"Department":"SP",
    "ProjectId":"12355",
    "ProjectName":"4940"
    },
    {
    "Client":"Ad",
    "Department":"Co",
    "ProjectId":"12355",
    "ProjectName":"asdf"
    },
    {
    "Client":"Ad",
    "Department":"Co",
    "ProjectId":"212355",
    "ProjectName":"45ed"
    },
    {
    "Client":"Ad",
    "Department":"Co",
    "ProjectId":"212355",
    "ProjectName":"45ed "
    },
    {
    "Client":"we",
    "Department":" SP ",
    "ProjectId":"123455",
    "ProjectName":"asdf"
    },
    {
    "Client":"we",
    "Department":"Co",
    "ProjectId":"123455",
    "ProjectName":"asdf"
    },
    {
    "Client":"oc",
    "Department":"Co",
    "ProjectId":"24355",
    "ProjectName":"qwe"
    }]
    }
    Here I just need to count the number of projects to each client like below using d3.nest
    [{Key:”Ad”,value:2} , {Key:”we”,value:1},{Key:”oc”,value:1}]
    Any suggestion ?

    ReplyDelete
    Replies
    1. The best suggestion I can make is for you to solve the problem yourself. That way you will gain a better understanding of the process and be able to repeat it in the future. Having said that, it is definitely something that you will need to concentrate on for a while to get right, so I would recommend checking out the 'Mister Nester' page (http://bl.ocks.org/shancarter/raw/4748131/) which is excellent for illustrating the differences in the techniques. Good luck

      Delete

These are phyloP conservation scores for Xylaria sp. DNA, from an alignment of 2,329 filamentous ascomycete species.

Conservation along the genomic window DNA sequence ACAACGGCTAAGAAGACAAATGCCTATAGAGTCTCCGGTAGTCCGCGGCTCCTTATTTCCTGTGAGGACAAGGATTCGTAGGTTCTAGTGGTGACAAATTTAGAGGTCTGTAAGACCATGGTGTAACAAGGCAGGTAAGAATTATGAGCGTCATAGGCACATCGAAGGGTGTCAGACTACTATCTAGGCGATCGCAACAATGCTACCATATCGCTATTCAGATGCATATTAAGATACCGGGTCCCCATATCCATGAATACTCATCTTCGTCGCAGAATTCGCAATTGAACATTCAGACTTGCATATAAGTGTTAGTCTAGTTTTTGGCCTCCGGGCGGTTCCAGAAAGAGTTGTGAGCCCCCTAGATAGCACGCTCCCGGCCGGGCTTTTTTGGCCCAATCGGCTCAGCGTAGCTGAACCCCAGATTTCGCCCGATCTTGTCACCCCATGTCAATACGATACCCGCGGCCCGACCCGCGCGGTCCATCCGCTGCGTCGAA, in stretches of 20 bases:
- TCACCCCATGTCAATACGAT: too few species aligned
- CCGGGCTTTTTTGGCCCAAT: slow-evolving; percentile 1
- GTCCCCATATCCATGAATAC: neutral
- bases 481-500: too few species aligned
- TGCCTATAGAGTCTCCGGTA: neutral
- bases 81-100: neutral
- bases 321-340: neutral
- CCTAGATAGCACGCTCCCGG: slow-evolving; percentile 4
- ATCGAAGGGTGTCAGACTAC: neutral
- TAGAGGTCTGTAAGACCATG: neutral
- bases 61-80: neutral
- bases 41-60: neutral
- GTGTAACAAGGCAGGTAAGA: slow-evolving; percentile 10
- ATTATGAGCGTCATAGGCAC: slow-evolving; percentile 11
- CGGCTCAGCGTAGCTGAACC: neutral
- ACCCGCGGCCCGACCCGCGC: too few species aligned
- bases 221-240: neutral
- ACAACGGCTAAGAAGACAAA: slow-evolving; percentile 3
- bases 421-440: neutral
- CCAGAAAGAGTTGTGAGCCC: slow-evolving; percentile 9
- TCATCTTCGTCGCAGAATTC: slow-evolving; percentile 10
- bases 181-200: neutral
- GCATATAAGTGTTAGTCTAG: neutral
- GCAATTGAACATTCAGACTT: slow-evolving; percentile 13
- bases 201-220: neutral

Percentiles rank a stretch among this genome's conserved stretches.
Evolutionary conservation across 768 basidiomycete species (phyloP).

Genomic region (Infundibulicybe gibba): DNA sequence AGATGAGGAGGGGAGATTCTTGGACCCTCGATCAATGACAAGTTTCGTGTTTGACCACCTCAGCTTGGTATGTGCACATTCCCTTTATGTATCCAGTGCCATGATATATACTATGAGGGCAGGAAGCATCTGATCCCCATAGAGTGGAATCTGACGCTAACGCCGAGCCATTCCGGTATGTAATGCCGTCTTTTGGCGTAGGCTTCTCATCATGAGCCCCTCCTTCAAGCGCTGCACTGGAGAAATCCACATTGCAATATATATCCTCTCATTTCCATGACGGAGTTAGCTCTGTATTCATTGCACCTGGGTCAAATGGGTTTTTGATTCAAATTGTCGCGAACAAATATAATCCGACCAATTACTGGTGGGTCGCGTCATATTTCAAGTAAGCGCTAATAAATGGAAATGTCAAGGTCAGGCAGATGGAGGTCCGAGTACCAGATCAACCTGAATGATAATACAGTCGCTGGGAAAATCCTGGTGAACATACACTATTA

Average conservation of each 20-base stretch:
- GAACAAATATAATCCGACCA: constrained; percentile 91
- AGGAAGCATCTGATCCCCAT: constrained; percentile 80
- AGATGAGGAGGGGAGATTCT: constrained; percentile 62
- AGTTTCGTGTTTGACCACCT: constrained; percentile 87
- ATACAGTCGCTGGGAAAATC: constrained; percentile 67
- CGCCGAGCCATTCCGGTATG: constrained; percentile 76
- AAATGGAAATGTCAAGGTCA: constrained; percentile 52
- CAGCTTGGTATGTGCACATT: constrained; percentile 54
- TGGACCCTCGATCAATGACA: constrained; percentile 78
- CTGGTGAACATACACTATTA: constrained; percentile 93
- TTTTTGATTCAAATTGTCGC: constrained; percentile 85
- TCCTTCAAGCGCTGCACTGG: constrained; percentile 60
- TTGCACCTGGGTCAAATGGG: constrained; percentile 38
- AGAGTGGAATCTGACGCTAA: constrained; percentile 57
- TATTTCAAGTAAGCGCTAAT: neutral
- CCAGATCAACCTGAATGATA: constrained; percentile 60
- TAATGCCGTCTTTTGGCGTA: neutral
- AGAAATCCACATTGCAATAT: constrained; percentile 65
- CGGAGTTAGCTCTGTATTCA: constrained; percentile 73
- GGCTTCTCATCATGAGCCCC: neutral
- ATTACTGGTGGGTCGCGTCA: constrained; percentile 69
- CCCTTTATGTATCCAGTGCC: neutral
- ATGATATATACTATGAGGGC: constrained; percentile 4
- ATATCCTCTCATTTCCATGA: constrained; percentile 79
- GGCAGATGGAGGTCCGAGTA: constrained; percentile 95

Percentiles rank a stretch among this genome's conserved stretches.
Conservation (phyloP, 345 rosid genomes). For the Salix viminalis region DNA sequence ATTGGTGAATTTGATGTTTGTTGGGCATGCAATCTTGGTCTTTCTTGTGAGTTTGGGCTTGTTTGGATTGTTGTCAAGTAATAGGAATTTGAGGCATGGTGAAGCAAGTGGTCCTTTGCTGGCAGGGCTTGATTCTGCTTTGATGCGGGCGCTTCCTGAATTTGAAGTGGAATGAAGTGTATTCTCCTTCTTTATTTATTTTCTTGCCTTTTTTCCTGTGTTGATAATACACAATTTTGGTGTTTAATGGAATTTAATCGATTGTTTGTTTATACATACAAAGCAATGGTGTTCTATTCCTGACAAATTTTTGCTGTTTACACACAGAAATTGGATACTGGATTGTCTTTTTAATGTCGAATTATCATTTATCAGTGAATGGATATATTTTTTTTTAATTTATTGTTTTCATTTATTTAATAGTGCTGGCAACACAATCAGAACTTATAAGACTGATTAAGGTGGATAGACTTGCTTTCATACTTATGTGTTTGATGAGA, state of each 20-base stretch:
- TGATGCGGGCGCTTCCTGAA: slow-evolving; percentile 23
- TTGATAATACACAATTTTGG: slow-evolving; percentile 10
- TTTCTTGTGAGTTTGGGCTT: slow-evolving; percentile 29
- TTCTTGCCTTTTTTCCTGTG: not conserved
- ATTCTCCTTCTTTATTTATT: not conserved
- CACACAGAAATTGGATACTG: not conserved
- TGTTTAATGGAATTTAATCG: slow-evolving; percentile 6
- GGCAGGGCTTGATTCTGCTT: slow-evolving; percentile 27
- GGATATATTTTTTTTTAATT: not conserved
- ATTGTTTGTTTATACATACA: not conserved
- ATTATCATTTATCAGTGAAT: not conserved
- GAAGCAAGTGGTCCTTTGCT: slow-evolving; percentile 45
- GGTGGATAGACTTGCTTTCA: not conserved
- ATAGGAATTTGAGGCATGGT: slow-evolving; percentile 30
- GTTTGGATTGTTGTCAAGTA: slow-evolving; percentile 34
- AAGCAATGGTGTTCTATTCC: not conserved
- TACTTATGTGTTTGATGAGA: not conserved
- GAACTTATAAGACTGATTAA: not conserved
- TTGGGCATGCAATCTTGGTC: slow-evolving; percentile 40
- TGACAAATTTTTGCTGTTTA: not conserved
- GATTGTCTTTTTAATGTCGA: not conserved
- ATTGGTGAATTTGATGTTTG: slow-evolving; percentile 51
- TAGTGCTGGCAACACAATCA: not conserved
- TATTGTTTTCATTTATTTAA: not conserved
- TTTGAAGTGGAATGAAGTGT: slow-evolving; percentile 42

2. Thank you for the illustrative example. In the rollup part I think you have g and d reversed. The rollup parameter should be a function over groups of the data, so that sum is called on an array g, and the individual data items are added up, d.value. So we have

    .rollup(function(g) {
    return d3.sum(g, function(d) {return d.value; });

    Programmatically they are the same, but I think it makes more logical sense this way.

    By the way, good call making the other commenter figure out his problem by himself.

    ReplyDelete
    Replies
    1. Great question. This had me thinking for quite a bit. And in fact I had a really interesting answer all lined up before I really understood what your question was stating. You are right. I believe that my code could be misconstrued. Your example is better and more logical. In fact I should take one more step and change the 'd' in `function(d) {return d.value; }` to something completely different like 'v'.

      Delete
  3. Hey Guys...
    Sorry For late response I did sorted this out long time b4 with some suggestions from.... http://stackoverflow.com/questions/32996575/counting-distinct-values-from-json-using-d3-nest/32997817#32997817

    soln:
    d3.json("json/data.json", function(data) {
    console.log(data);

    var nested_data = d3.nest()
    .key(function(d) { return d.Client; })
    .key(function(d) { return d.ProjectId; })
    .rollup(function(leaves) { return leaves.length; })
    .entries(data.List);

    for (var item in nested_data) { console.log(nested_data[item].key+'--'+ Object.keys(nested_data[item].values).length); }
    })

    ReplyDelete
  4. Oh, great, thank you for such a wonderful solution, it is very useful, thank you!
    Richard Brown data room due diligence

    ReplyDelete